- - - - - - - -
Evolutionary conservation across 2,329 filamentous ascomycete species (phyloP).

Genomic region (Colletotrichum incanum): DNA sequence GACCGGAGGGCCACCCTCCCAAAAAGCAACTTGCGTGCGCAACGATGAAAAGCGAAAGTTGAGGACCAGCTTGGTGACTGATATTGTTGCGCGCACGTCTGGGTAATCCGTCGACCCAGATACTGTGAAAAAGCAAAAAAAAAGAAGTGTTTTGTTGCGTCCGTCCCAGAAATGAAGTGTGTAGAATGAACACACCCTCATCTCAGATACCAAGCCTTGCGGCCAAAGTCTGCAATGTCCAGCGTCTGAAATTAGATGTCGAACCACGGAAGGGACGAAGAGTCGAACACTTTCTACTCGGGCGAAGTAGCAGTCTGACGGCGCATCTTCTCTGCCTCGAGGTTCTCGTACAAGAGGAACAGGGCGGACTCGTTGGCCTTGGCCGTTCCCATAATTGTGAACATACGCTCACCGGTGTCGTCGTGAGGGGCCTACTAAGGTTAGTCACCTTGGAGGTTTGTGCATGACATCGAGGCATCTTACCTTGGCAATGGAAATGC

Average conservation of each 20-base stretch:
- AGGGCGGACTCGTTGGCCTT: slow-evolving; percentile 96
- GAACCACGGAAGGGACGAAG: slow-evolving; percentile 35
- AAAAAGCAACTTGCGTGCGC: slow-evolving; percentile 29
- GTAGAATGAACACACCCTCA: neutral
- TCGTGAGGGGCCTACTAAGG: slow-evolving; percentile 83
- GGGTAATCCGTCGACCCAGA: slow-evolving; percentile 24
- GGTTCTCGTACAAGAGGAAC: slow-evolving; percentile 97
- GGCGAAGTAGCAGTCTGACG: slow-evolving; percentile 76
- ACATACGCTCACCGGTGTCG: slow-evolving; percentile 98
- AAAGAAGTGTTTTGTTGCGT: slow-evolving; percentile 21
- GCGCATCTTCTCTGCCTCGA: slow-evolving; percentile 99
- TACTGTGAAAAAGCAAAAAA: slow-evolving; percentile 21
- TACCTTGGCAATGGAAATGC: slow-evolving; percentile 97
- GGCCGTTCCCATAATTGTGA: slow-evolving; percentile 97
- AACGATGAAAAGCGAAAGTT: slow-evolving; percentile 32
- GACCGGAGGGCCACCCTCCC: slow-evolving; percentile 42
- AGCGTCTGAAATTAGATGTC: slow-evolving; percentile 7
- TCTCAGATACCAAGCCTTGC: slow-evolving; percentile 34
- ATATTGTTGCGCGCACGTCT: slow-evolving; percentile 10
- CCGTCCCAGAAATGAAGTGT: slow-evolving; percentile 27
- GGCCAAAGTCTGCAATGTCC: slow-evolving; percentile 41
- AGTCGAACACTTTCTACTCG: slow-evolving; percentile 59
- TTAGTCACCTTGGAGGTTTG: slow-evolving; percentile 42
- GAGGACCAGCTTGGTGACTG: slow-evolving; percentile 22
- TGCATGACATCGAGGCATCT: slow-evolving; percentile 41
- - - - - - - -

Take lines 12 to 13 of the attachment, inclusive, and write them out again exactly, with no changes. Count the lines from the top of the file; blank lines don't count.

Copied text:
- ACATACGCTCACCGGTGTCG: slow-evolving; percentile 98
- AAAGAAGTGTTTTGTTGCGT: slow-evolving; percentile 21